Sky Watcher Equinox Pro 80mm OTA + Tele Vue TRF-2008 field flattener + QHY10 camera & William Optics 66mm OTQ with T7C guide camera + TS OAG/flip mirror on HEQ5 Pro & focus points on both scopes with these cameras 20/9/2019:
Last night I found a significant slippage problem on my Equinox 80.
I have managed to solve this after reading relevant internet resources. There is a small hex screw just behind the locking thumb screw that can be tightened to prevent slippage but this needs to be done carefully and in very small increments to prevent excess pressure causing damage to the focuser tube.
Photos of my own Equinox 80 today when I adjusted the focuser tension, showing the hex screw being tightened:
After my initial successes, tonight was a total disaster.
My HEQ5 Pro refused to align properly – even though it said it had successful alignment it sent the scope all over the sky when I did a GOTO. I ended up factory resetting it and this improved things…..but not enough to find Andromeda Galaxy or M81/M82 with GOTO. Ended up manually star-hopping to them.
My Sky Watcher Equinox Pro focuser slips too much – to such an extent that it keeps losing focus. I will need to ask Lee to look at it. I ended up giving up on it and changing to my Sky Watcher DS Pro 72mm.
This meant I had to re-focus the scope – my one success tonight was the first successful use of a Bahtinov Mask.
However this means that the TS Flip Mirror/OAG won’t obtain focus in both camera and eyepiece at same time – I need a shorter adapter TS Flip mirror to scope to create more back focus behind it. So tonight I used the scope with the finder eyepiece out of focus. Camera was in focus though.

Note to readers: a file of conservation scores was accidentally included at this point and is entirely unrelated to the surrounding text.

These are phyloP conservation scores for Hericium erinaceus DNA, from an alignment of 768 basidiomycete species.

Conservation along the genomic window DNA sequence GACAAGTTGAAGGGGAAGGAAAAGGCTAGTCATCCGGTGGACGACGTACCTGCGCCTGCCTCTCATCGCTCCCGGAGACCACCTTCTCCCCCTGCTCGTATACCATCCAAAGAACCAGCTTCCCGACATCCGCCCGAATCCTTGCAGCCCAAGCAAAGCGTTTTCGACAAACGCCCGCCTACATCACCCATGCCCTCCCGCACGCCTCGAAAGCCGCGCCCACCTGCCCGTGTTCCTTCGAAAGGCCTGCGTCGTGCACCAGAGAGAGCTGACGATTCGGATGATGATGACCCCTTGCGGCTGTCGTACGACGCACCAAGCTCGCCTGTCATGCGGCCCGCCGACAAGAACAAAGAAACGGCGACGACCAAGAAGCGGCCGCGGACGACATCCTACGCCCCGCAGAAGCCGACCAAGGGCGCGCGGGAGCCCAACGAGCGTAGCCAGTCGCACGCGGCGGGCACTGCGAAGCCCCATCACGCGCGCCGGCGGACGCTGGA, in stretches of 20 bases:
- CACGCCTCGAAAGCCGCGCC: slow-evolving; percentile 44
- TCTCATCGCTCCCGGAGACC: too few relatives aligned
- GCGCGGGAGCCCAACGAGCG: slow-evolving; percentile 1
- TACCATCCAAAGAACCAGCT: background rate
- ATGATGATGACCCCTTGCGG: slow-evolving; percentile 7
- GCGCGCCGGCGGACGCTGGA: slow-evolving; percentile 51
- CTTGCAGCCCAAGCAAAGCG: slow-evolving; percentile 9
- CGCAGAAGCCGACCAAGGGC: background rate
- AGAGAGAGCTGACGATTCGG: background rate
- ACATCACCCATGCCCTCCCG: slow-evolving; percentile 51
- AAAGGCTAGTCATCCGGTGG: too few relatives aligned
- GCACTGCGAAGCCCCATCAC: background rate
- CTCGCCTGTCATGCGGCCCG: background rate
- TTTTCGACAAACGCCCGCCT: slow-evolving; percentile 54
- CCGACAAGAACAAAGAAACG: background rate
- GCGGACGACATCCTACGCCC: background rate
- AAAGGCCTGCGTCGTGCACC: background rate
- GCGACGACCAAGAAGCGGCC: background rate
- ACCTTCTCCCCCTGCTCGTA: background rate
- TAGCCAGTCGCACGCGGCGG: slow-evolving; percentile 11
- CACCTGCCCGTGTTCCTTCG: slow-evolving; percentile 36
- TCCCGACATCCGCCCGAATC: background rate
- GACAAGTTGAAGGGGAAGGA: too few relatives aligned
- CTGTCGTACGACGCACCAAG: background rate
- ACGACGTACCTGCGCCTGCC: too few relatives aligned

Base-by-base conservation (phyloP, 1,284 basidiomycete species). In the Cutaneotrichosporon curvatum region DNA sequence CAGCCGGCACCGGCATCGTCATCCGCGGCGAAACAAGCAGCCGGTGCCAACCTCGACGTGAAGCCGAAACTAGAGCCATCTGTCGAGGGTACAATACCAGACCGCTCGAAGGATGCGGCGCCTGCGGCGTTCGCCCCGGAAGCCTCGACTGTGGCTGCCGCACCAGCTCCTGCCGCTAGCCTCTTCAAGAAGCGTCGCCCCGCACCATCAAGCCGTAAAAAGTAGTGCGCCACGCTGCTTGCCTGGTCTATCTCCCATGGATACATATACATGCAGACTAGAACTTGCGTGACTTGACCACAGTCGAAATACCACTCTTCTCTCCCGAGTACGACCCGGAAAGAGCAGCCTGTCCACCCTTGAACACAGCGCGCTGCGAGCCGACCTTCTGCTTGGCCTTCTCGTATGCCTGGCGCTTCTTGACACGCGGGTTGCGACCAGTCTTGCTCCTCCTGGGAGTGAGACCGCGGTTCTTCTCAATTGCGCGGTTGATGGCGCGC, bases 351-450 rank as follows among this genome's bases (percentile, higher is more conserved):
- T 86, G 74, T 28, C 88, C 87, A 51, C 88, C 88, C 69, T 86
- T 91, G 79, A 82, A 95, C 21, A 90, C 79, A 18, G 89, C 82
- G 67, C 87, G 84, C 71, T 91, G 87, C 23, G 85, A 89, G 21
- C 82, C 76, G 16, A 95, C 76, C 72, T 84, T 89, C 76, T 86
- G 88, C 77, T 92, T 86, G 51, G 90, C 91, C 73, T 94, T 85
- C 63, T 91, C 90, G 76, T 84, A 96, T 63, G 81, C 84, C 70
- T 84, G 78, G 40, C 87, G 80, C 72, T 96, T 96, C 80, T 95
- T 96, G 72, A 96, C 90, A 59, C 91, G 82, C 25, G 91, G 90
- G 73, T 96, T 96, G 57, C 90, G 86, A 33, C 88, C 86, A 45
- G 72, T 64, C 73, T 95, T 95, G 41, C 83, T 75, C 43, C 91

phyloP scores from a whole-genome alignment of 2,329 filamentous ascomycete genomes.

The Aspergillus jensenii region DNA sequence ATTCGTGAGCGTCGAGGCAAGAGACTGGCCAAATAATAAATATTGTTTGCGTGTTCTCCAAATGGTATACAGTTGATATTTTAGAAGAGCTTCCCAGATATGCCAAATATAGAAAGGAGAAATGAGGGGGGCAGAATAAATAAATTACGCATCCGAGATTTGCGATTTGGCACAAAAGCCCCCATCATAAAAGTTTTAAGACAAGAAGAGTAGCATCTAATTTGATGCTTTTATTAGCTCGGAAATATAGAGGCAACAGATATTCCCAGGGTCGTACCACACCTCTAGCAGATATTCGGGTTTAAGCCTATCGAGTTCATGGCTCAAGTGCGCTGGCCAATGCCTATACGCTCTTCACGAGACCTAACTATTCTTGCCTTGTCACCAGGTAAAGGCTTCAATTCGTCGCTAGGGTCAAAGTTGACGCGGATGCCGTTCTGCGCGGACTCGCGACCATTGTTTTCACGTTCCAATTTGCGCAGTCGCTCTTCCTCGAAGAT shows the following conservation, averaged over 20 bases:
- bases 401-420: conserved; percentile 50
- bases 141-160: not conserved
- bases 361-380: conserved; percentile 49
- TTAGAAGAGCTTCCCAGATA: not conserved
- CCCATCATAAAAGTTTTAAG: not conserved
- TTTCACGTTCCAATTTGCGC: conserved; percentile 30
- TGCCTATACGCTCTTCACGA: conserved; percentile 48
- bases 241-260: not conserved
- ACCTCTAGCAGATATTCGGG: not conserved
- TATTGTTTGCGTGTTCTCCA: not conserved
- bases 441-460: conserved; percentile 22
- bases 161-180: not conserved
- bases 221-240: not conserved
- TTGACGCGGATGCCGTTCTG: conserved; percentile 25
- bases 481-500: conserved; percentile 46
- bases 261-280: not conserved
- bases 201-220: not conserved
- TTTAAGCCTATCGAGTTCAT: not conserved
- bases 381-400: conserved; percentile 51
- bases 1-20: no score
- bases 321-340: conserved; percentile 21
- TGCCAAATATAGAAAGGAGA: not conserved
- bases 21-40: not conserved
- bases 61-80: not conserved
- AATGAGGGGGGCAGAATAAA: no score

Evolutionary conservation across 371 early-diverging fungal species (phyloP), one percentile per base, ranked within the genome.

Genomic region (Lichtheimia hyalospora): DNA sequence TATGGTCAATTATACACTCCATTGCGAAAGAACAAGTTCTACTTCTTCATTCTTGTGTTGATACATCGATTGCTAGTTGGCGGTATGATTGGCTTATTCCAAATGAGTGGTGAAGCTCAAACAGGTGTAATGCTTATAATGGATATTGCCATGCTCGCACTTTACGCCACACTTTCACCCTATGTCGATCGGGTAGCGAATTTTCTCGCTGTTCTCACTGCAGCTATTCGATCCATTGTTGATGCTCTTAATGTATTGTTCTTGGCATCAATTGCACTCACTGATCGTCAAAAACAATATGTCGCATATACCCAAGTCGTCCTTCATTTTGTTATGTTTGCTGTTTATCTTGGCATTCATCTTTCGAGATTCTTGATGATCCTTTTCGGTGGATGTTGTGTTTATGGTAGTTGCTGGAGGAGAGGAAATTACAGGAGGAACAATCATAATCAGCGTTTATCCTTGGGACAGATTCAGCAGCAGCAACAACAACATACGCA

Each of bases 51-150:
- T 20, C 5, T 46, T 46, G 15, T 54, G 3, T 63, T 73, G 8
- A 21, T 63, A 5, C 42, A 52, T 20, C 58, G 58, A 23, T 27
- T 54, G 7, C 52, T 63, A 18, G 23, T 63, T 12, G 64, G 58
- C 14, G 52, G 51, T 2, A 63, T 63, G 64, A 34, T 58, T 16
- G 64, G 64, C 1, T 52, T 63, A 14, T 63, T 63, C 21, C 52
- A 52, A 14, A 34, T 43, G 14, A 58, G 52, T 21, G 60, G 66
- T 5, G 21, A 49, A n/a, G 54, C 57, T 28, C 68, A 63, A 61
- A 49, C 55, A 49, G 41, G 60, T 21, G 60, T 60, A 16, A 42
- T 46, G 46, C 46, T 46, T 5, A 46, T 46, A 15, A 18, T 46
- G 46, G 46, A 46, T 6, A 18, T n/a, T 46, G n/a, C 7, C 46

Once I got all working and found M31 and was ready to image, suddenly the QHY10 was no longer recognised by Nebulosity and refused to reconnect even after switching everything off and on. It had been working all night.
Then clouds rolled in and stopped play.
It is amazing what instructions you can find on YouTube and Google! I downloaded DeepSkyStacker and stacked 7 images of M101 I took last night to create single image with equivalent exposure of 40 minutes and then carried out the instructions at https://www.youtube.com/watch?v=FsvX48S807Q to remove light pollution – results were amazing as you can see below!
(All images below are TIFF files)
This post follows from my previous post & is using images from that session: